Business Secretary Kwasi Kwarteng triggered a further review of a proposed China-linked takeover of a UK-based graphene firm, stepping in on national security grounds.
He has written to the Competition and Markets Authority (CMA), instructing them to carry out an in-depth Phase 2 investigation of the planned acquisition of Perpetuus Group, with buyers including Shanghai Kington Technologies and a Chinese academic.
Kwarteng said: “The UK remains firmly open for business, however we have been clear that foreign investment must not threaten our national security. I have considered the evidence presented to me and asked the CMA to undertake an in-depth investigation so we can fully consider the implications of this transaction.”
Graphene is a highly durable material – stronger than diamond – while also being extremely flexible and among the world’s thinnest materials.
It is used in all sorts of products and devices including anti-corrosion paints, sensors, electronics, solar panels, and in drug delivery devices.
The takeover has concerned Downing Street as the Swansea-based firm supplies at least a quarter of all graphene plasma goods in the UK.
His decision follows the completion of the Phase 1 process, during which the CMA conducted an initial investigation of the potential implications for marketplace competition following the deal.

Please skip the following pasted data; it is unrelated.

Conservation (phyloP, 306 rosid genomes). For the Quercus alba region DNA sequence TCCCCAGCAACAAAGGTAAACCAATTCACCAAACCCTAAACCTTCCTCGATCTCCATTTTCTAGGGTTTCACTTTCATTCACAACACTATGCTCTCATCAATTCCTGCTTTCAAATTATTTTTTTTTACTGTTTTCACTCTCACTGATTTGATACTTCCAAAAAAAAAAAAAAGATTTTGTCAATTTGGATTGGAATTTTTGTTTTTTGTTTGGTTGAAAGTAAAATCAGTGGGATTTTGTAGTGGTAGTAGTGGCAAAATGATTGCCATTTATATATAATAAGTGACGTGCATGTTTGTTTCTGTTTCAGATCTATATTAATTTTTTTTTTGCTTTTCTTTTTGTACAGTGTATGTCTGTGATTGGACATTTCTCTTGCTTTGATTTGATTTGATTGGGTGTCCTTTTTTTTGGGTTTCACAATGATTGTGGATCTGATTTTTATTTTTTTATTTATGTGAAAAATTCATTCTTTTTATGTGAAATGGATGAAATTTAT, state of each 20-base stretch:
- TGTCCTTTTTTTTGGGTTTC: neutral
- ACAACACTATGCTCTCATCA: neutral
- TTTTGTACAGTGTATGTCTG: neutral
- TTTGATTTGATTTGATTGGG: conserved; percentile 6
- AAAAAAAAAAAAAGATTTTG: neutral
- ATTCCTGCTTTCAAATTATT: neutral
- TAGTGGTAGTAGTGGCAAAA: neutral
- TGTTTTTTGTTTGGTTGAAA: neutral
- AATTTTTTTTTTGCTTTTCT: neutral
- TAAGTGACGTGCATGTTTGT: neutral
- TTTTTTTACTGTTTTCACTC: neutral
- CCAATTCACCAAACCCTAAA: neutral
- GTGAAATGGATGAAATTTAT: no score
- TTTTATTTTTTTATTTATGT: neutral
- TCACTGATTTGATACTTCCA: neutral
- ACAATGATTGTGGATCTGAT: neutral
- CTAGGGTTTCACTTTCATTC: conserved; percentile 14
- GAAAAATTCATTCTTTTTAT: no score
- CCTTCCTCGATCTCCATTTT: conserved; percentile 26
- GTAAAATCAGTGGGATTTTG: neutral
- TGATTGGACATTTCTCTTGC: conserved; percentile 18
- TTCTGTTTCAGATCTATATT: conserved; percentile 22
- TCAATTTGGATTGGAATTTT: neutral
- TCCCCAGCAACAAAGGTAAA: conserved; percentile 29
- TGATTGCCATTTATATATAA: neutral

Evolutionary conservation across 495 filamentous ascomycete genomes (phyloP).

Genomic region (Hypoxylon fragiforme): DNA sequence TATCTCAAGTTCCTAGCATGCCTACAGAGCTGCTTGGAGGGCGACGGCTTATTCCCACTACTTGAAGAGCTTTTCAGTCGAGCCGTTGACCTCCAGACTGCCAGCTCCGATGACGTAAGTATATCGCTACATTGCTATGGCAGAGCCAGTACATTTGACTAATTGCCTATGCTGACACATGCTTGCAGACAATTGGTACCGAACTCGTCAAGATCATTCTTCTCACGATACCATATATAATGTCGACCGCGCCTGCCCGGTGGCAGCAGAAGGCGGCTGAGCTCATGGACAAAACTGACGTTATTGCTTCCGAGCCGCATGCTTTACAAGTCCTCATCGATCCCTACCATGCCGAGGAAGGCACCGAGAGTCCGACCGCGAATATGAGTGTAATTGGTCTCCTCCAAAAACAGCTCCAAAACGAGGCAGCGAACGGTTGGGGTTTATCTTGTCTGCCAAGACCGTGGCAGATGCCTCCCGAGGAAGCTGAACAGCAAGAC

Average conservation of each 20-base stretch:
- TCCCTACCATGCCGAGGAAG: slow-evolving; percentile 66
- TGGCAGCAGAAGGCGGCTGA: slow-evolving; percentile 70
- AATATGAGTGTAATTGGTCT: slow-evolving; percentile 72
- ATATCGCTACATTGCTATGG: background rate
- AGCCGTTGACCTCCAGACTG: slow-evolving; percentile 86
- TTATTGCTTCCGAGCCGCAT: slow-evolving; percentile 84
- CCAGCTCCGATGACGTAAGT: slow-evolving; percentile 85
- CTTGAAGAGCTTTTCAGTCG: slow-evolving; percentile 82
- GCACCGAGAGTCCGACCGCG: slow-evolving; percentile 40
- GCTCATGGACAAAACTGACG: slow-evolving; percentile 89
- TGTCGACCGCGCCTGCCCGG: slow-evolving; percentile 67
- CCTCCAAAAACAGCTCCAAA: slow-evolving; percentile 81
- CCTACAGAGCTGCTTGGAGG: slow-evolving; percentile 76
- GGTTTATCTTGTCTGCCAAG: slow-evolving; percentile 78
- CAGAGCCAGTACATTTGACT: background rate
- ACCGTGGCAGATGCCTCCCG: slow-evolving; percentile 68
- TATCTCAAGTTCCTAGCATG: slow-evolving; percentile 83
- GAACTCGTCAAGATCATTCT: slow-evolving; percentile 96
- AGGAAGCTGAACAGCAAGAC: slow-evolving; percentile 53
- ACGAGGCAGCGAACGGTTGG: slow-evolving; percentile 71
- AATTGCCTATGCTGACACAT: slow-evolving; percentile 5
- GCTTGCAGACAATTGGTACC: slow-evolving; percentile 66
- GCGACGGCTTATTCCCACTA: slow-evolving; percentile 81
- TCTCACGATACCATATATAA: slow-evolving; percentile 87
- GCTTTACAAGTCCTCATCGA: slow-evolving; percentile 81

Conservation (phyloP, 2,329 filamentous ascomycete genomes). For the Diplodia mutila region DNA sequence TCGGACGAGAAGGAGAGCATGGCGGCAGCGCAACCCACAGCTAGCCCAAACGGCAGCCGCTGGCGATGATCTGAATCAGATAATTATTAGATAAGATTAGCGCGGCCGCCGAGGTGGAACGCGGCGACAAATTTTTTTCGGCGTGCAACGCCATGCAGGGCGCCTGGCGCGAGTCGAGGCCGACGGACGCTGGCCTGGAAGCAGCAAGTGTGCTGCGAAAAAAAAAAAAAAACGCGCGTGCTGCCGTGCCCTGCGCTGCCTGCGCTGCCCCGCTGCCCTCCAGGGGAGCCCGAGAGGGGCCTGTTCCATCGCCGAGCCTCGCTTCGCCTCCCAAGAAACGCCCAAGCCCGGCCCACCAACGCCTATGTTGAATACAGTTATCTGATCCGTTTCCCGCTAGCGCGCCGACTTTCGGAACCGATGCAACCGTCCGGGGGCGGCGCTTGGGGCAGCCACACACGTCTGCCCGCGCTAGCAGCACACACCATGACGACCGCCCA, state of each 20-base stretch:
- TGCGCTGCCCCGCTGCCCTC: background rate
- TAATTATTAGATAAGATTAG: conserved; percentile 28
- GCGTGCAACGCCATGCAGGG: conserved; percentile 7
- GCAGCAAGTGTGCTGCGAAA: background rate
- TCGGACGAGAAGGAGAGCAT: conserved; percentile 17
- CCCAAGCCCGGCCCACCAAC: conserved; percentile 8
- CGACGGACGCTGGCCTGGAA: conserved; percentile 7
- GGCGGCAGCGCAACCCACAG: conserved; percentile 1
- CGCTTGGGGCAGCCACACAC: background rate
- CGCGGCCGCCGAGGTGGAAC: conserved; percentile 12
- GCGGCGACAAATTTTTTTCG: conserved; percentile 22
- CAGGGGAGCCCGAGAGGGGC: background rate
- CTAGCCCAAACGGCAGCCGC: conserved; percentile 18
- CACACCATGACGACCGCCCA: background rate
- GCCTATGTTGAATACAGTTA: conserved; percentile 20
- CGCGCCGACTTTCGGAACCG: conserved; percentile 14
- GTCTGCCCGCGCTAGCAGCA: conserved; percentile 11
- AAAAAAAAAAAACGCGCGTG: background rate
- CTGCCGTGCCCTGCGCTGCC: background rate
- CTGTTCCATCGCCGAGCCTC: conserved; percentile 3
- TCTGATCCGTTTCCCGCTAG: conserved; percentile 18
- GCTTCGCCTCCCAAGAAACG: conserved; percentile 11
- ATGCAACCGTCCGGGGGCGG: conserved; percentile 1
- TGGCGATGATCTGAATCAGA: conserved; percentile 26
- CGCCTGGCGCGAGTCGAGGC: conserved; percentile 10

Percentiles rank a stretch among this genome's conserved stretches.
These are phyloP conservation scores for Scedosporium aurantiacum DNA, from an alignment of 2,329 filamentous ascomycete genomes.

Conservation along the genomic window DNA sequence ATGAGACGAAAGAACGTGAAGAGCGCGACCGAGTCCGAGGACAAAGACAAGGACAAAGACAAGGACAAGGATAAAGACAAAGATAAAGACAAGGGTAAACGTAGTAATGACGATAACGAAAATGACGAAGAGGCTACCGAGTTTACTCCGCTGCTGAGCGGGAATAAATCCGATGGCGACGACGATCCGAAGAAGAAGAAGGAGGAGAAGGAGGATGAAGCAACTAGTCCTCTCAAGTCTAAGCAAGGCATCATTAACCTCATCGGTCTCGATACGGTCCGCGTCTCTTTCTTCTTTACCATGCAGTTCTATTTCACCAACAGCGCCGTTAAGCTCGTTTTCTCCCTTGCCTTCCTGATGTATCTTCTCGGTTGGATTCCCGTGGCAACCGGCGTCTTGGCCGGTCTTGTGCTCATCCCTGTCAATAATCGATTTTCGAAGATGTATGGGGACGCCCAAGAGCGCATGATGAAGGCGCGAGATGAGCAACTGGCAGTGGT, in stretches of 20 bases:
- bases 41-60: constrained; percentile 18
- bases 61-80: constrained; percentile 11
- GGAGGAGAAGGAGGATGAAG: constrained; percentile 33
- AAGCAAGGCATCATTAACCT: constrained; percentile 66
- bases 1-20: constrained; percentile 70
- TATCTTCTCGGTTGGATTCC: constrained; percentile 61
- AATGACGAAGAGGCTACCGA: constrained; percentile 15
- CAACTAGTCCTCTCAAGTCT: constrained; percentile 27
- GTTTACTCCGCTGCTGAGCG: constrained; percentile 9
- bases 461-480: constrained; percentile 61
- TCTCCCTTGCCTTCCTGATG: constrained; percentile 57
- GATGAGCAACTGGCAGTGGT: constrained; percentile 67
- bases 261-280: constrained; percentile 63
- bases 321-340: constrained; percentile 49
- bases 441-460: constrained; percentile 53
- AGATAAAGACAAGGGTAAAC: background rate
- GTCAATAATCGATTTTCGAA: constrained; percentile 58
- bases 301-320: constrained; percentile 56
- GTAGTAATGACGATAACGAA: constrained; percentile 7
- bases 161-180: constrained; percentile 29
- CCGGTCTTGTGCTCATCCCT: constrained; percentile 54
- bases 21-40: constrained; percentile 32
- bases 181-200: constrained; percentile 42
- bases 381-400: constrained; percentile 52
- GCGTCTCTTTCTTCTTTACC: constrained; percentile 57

The CMA has decided there is no risk of a substantial lessening of competition, publishing its Phase 1 report yesterday, however the Business Secretary has ‘quasi-judicial’ powers under the Enterprise Act 2002 to intervene in certain mergers on public interest grounds.
It will now lead the Phase 2 investigation covering the national security implications, and will have 24 weeks (subject to a possible 8-week extension) to conduct the investigation and deliver a final report to the Business Secretary.
Kwarteng has previously raised concerns over Chinese investment into the key parts of the UK energy and industrials markets.
Last year, unveiled the Nuclear Financing Bill, which encourages domestic funding for nuclear power plants through the regulatory asset base model.
The government is also reportedly planning to pish Chinese state-backed firm CGN out of its 20 per cent stake in the proposed Sizewell C nuclear power plant.